It's the dirty little secret of the military contractors’ campaign against the Barrio Logan community plan update, several San Diego industrial insiders say.
General Dynamics — the defense-contracting behemoth that owns National Steel and Shipbuilding and is footing much of the bill for the referendum campaign against the barrio plan on next Tuesday's ballot — is outsourcing a major part of its NASSCO shipyard work to Mexico.
Through its lobbying muscle in Congress and the Pentagon, the multi-national military-hardware giant has been given a series of special exemptions from federal laws forbidding such outsourcing, which critics say could open the door to foreign espionage and terrorist penetration of key Navy vessels, as well as drastically cut the number of jobs for shipyard workers in the United States.
A volley of anti-plan hit pieces paid for by General Dynamics and its contracting allies feature San Diego mayor Kevin Faulconer and ex-mayor Jerry Sanders warning of job losses, though the piece provides no numbers or other details to document its claims.
"It would eliminate industrial land the shipyards and their suppliers need to create new jobs," the mail piece quotes Sanders, who now runs the local chamber of commerce, as saying about the community plan.
In fact, sources knowledgeable about the company say General Dynamics needs no more industrial land in San Diego, and very few, if any, new jobs are likely to be created here by the firm regardless of the election's outcome.
Instead, a large and growing chunk of the shipyard's work is already being exported to a sprawling maquiladora complex in Mexicali run by a General Dynamics subsidiary known as Tecnologias Internacionales de Manufactura, S.A. de C.V., where wages and industrial health requirements are significantly lower than in the United States.
"TIMSA was established in 1991 as a wholly owned subsidiary of General Dynamics NASSCO," according to the maquiladora's website. "Today, our manufacturing operations are located in two prime industrial parks in Mexicali, Mexico, just two hours from the Port of San Diego, and less than four hours from Los Angeles and the Port of Long Beach."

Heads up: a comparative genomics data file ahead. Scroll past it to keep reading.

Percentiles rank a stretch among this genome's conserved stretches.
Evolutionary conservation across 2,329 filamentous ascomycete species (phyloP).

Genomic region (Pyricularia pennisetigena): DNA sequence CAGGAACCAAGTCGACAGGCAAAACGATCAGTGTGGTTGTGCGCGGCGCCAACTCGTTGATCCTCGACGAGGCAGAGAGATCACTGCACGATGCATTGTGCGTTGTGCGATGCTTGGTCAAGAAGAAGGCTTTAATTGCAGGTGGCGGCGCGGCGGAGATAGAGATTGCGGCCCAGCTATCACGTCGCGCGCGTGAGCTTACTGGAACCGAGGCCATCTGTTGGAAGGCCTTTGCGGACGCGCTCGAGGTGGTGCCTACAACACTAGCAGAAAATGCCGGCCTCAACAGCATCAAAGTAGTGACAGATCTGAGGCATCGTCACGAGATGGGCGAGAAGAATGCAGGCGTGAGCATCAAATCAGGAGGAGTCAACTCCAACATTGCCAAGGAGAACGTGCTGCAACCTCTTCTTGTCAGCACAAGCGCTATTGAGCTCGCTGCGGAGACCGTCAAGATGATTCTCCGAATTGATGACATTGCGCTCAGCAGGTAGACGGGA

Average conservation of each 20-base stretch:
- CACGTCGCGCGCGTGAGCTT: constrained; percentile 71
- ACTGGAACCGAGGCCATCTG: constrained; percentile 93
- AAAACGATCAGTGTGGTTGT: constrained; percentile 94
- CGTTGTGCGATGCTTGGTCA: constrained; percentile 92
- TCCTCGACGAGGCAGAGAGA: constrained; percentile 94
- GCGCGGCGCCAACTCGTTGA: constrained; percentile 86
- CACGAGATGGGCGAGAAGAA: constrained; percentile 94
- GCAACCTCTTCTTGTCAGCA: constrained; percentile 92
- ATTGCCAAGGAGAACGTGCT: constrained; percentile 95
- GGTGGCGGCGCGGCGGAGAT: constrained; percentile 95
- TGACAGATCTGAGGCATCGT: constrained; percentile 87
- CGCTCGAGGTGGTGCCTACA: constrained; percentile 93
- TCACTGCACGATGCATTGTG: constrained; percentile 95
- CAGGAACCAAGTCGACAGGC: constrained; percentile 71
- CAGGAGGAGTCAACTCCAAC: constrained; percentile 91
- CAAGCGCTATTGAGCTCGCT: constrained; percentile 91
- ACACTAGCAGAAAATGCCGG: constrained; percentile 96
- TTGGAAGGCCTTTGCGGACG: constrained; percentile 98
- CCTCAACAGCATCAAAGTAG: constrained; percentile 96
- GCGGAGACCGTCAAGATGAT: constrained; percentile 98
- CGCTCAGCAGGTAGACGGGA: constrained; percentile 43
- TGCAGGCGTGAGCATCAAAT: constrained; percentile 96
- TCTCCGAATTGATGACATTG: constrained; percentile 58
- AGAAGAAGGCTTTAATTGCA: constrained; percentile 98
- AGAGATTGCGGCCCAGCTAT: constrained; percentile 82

Federal documents, disclosed in March 2009 as part of the federal exemption process, show the sizable degree of the economic hit of the operation to stateside employment and San Diego's economy, rising from $90 million in 2000 to $245.3 million at the time of 2009, the most recent data made public.
"General Dynamics proposes to increase the value of an existing agreement for the transfer of technical data, defense services, and hardware to Tecnologias Internacionales De Manufactura, S.A. De C.V., Mexico to support the design and construction of auxiliary ships on behalf of the United States Navy and the Military Sealift Command," according to a State Department "Certificate of Proposed Issuance of an Export License" under the Federal Arms Control Act.
"This Auxiliary Ship Building Program was initially approved in September 2000. It was originally notified under DTC 107-00 for $90,100,000. This proposal would increase the value of the ongoing program to $245,300,000, which requires Congressional Re-notification.
"This agreement would expire on April 30, 2018."
In a letter to then–House Speaker Nancy Pelosi, the State Department’s acting assistant secretary of legislative affairs Michael C. Polt wrote: "The United States Government is prepared to license the export of these items having taken into account political, military, economic, human rights and arms control considerations."
Faulconer, Sanders, and their chamber of commerce allies, usually vocal maquiladora boosters, have remained conspicuously silent about the Mexicali plant, claiming in their mail piece that "the shipyards are now expanding to service the U.S. Navy's Pacific Fleet," but not mentioning where much of the real expansion is taking place.
Could the work currently outsourced by General Dynamics to its Mexicali maquiladora ever return to the United States — and Barrio Logan in particular? That's unlikely, insiders with a knowledge of the lucrative maquiladora system say, noting that maquilas offer overwhelming financial and regulatory advantages for the defense contractor over any possible resumption of work in San Diego.
Because of its obvious need for a bayside location, the shipyard itself would be unlikely to move from San Diego, no matter what the barrio plan outcome is next week, for both political and obvious practical reasons. In addition, a shutdown of the yard would likely require General Dynamics to absorb potentially billions of dollars of environmental cleanup costs.
Calls placed to NASSCO's manager of public and governmental relations Sarah Strang and Len Hering, executive director of the California Center for Sustainable Energy, an ex-admiral spearheading the contractors' opposition to the barrio plan, have been unreturned.